Edlow also emphasizes that this is not just an emergency physician issue. "The way we have taught physicians of any specialty to deal with dizziness is, I think, flawed, and comes from work done 40-45 years ago, so I don't know that emergency physicians are that much worse than a general neurologist or a general ENT person," he says. "The reality is that general physicians, family doctors, internists, emergency physicians, and neurologists for the most part are taught that [you arrive at] this dizziness diagnosis by asking patients about the quality of their symptoms."
Edlow adds that when he sees neurology residents examine a dizzy patient, it is clear that they are laboring under the same partial misconceptions as emergency physicians. "The overarching message is that we need to really change the way we teach the diagnosis of dizzy patients to everybody so that people are thinking about it differently," he says. "CT is rarely the best first test."
Prepare for change
One tool that could help with training, or even potentially clinical decision support, is a video-oculography machine. The device, which includes goggles, a web camera, and an accelerometer, can capture the types of eye movements that can be difficult for clinicians to pick up on when assessing patients who present with dizziness. Thus far, FDA approval of the machine is limited to measurement of balance function, and not for diagnosing any particular condition, but Newman-Toker observes that this could change with more study. "Hopefully, we will be at a point in a few years where this is literally like an EKG machine," he says. "You put the goggles on the patient, you do the testing, and it gives you not a perfect answer, but an approximation of the best evidence."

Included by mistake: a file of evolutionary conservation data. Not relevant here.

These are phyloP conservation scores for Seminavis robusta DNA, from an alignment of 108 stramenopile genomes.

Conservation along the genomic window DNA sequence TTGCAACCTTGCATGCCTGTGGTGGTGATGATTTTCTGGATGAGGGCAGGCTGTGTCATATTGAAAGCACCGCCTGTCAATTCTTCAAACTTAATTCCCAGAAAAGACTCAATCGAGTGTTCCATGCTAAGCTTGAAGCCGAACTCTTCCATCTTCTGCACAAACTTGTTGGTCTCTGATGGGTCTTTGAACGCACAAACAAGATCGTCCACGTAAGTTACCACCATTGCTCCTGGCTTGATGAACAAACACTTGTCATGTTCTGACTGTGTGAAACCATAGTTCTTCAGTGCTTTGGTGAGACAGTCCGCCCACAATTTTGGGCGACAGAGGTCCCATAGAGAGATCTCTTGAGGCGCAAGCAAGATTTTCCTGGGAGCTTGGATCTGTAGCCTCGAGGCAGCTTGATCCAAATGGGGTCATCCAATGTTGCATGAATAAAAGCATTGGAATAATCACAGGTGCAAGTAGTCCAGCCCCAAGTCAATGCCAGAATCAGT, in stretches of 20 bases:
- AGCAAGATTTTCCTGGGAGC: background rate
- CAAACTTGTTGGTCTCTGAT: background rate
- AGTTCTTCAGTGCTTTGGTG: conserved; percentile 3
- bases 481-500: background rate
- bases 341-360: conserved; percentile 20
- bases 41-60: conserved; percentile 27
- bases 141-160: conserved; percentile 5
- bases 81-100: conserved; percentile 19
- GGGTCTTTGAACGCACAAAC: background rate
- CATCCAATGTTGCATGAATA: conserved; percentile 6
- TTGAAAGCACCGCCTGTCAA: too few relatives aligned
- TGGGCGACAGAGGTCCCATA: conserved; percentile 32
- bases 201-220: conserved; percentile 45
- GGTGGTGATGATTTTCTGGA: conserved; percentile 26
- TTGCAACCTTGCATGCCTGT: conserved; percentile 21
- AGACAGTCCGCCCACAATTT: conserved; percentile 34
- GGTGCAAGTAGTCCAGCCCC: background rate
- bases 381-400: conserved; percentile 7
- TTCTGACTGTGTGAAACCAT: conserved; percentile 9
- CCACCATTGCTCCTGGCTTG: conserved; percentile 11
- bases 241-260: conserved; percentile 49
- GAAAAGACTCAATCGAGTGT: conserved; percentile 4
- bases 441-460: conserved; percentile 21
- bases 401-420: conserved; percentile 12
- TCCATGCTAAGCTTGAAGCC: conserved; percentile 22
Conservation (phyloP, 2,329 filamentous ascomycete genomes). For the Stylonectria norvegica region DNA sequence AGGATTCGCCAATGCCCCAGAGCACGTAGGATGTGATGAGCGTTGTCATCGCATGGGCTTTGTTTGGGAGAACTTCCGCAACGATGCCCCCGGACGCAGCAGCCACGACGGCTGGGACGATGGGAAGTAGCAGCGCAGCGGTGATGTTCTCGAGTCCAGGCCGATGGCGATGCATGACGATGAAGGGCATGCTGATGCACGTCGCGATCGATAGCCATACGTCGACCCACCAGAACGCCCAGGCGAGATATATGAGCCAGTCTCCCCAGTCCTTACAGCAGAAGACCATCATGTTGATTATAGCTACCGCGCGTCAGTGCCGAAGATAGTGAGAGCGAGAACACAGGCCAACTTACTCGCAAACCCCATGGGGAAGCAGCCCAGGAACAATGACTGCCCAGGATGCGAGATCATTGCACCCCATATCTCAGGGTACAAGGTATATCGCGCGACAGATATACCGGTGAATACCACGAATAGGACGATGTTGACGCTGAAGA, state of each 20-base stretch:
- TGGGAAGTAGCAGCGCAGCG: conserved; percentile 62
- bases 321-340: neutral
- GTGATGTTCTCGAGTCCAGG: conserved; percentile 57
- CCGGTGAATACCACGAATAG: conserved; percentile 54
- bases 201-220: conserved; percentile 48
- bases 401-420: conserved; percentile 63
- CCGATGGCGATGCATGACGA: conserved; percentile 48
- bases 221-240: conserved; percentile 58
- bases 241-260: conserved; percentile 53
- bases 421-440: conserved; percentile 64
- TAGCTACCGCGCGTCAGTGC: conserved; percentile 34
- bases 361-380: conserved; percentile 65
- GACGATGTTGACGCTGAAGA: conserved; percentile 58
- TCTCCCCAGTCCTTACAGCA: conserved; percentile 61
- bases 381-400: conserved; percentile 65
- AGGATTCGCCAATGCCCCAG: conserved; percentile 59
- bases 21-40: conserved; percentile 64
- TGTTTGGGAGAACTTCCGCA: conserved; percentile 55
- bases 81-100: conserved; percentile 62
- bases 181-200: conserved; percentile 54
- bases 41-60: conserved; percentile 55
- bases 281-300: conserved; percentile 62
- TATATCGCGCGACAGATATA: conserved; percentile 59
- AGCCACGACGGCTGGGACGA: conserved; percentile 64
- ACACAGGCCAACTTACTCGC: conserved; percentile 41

In the meantime, Newman-Toker is seeking grant funding to create an infrastructure at Johns Hopkins University that is capable of providing the kind of in-depth training necessary to bring all the emergency physicians in Maryland up to speed on performing the eye movement tests. "As the culture changes and moves in this direction, and as people become more committed and convinced that this is the right approach, then more and more people will seek this out," he says.
Further, Newman-Toker is convinced that such methods will become standard practice in the not too distant future. "I don't know yet if the standard practice is going to be that we have a structured protocol for training people on how to do this the same way we have a structured protocol for training them how to do basic life support, or whether it is going to be that everybody has a set of goggles and the goggles spit out an answer for them in the same manner as an EKG machine," he says. "Either way, I think this is going to become standard practice in the next five years."
1. Tehrani A, Coughlan D, Hsieh U, Newman-Toker D, et al. Rising annual costs of dizziness presentations to US emergency departments. Acad Emerg Med. 2013;20:689-696.